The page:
Keith Tritton – “Extrasolar Planets”

Wednesday 13 January 2010

The New Year programme got off to a flying start with a fascinating talk by Keith Tritton on extra solar planets. Keith of course is a founder member of the Club which began its first meetings in 1994. He introduced his talk by noting that at that time there was no evidence of planets orbiting other stars, but since then there have been over 400 discoveries reported, a number that is increasing almost daily.

It is important to know how our own solar system was formed in order to understand how planets may form around other stars. Keith showed diagrams of the large clouds of gas circling the early sun in spirals that slowly condensed into the rocky Earth-like planets and the gas giants such as Jupiter. The division between these two types of planet is known as the Frost Line. In our solar system, the giant planets are kept at a healthy distance from the sun. However, as was pointed out later, there are many extra solar planets of Jupiter mass that are significantly closer to their parent star.

How were these planets discovered? Keith creatively used a number of “props” to show us how these objects have been detected by inference rather than direct observation which is very challenging. Any object that orbits a star will induce a slight wobble in the star (illustrated with a small rubber ball and football respectively). The star’s wobble will cause a shift in its spectrum due to the Doppler effect – modern spectroscopy is highly sensitive and can detect this slight movement without too much difficulty. So the first extra solar planet (orbiting 51 Pegasi) was detected in 1995. Many more have been discovered using this technique since then. Another approach is to measure the slight dimming of the star’s light when a planet transits. This requires extremely accurate observations to detect a tiny drop in starlight, but it works and has even been reproduced by amateurs. It would of course be desirable to image the planets directly and there have been some reports of just that, with convincing movement of tiny dots of light around artificially obscured starlight detected by imaging over several months. This is more readily achieved using infrared light where the balance between the brightness of the planet and star is more favourable than in visible light.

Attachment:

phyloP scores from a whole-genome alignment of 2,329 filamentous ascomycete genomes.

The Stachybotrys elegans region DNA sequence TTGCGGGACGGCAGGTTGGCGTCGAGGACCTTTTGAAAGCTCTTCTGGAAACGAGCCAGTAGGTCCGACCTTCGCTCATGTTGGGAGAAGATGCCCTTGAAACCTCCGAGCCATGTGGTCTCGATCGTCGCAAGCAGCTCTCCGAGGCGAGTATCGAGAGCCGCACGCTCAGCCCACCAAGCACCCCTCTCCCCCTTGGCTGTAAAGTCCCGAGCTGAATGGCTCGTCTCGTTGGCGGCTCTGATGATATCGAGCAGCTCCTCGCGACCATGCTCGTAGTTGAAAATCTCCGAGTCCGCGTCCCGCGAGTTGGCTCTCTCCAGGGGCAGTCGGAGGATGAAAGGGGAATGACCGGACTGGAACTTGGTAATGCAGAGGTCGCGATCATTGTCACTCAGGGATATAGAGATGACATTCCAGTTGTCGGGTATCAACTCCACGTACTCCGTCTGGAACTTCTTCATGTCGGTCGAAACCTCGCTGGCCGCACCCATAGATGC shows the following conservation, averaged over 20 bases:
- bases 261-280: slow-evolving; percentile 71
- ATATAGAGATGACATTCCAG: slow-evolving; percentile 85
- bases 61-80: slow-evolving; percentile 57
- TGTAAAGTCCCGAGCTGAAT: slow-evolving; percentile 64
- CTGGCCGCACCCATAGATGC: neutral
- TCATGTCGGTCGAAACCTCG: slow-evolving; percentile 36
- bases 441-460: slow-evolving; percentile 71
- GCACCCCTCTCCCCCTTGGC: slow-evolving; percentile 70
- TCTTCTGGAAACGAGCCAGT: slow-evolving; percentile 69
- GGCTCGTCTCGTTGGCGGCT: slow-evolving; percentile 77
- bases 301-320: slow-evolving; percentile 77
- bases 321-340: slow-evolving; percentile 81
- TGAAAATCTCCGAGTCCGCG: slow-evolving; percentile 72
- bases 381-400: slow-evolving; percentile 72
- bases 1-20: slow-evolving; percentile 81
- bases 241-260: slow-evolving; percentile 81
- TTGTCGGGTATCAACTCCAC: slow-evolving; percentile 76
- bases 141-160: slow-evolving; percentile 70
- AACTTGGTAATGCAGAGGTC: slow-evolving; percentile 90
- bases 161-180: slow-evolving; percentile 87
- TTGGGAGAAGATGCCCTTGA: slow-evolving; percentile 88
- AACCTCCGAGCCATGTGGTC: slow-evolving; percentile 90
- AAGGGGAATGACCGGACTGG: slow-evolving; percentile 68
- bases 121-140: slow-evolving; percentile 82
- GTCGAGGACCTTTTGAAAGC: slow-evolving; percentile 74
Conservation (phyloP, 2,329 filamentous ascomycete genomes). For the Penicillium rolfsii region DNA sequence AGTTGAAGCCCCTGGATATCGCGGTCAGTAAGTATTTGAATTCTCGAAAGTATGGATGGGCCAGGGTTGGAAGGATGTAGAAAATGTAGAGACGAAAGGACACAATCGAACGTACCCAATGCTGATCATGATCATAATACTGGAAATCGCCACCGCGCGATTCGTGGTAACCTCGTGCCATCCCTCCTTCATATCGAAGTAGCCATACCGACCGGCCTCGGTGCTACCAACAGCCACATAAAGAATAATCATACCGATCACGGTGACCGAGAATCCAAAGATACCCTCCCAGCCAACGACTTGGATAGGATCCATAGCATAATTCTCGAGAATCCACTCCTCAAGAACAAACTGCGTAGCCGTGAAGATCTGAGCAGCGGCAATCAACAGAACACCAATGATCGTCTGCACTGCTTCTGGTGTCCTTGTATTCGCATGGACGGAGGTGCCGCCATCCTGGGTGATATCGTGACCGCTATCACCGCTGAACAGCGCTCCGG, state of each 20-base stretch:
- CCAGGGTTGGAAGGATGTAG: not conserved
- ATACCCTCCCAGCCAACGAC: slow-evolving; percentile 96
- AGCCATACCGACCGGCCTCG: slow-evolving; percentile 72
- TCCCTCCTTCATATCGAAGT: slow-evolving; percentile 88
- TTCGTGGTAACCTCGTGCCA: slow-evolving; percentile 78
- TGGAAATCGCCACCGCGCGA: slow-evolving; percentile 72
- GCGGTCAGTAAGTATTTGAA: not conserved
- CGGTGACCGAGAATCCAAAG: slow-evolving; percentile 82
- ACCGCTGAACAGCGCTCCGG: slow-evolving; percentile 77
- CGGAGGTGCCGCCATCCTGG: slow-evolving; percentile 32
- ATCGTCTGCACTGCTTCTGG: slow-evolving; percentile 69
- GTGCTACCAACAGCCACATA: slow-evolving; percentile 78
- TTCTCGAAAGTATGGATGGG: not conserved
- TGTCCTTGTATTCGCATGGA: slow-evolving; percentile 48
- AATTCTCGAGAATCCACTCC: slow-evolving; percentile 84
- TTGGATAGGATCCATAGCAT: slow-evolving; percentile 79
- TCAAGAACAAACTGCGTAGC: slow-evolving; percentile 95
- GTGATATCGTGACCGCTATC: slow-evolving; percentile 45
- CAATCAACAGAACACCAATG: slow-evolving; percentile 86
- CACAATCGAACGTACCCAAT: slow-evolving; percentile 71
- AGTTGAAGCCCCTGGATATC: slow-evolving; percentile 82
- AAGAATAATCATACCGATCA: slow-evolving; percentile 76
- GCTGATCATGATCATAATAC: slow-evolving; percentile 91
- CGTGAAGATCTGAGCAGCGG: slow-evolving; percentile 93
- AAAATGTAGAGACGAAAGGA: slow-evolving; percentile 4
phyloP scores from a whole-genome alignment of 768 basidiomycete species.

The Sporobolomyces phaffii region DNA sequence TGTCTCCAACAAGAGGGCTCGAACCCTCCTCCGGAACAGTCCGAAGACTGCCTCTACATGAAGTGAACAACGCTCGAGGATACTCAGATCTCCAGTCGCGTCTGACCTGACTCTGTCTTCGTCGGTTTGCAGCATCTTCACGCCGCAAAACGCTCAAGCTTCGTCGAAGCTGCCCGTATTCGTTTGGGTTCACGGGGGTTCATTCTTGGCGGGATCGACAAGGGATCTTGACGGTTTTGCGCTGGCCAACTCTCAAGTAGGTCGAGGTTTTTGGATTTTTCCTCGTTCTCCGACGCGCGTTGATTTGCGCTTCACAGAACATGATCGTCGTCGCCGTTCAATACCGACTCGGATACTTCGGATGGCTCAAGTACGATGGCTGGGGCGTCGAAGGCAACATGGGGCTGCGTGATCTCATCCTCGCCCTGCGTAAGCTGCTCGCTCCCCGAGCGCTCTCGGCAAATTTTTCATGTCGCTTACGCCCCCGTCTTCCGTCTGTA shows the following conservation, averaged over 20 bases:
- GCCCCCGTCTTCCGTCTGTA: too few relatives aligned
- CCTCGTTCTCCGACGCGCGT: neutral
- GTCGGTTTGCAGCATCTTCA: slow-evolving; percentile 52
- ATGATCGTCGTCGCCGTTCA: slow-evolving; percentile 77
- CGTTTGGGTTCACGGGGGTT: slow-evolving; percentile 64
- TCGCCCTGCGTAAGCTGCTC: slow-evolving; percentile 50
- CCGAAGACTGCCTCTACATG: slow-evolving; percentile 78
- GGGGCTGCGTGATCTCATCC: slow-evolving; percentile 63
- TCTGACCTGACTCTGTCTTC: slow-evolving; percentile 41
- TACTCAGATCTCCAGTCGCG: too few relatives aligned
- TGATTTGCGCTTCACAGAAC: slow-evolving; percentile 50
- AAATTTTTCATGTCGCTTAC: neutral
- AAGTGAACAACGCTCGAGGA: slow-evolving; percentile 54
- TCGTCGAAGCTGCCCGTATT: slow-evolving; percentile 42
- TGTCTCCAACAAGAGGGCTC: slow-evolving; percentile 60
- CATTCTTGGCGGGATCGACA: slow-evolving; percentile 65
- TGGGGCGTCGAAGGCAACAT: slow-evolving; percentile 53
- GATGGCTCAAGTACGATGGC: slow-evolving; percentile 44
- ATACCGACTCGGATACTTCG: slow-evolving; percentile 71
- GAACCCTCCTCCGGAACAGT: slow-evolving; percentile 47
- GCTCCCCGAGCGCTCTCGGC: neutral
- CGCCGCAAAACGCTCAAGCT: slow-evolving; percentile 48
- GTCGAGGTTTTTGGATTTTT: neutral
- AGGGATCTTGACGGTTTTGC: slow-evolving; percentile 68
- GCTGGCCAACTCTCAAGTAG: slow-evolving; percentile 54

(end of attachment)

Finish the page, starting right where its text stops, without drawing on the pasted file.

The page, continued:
As mentioned before, the number of discoveries is increasing almost daily and can be checked on the Extrasolar Planets Encyclopaedia website, which is a rich source of information on extra solar planets.

The launch of NASA’s Kepler space telescope last year has already yielded a new crop of extra solar planets with many more to come. Most importantly it will be possible to detect planets with a similar mass to our earth. Currently most of the planets have been Jupiter sized or greater and as mentioned earlier, are sometimes found very close to their parent star. This is in stark contrast to our own solar system, prompting some discussion about how typical we are in this respect. It also raises the question of whether our model of solar system formation is actually correct.

This talk certainly gave us food for thought. Since this is such a hot area of astronomy, we fully expect there to be many more fascinating discoveries by this time next year.

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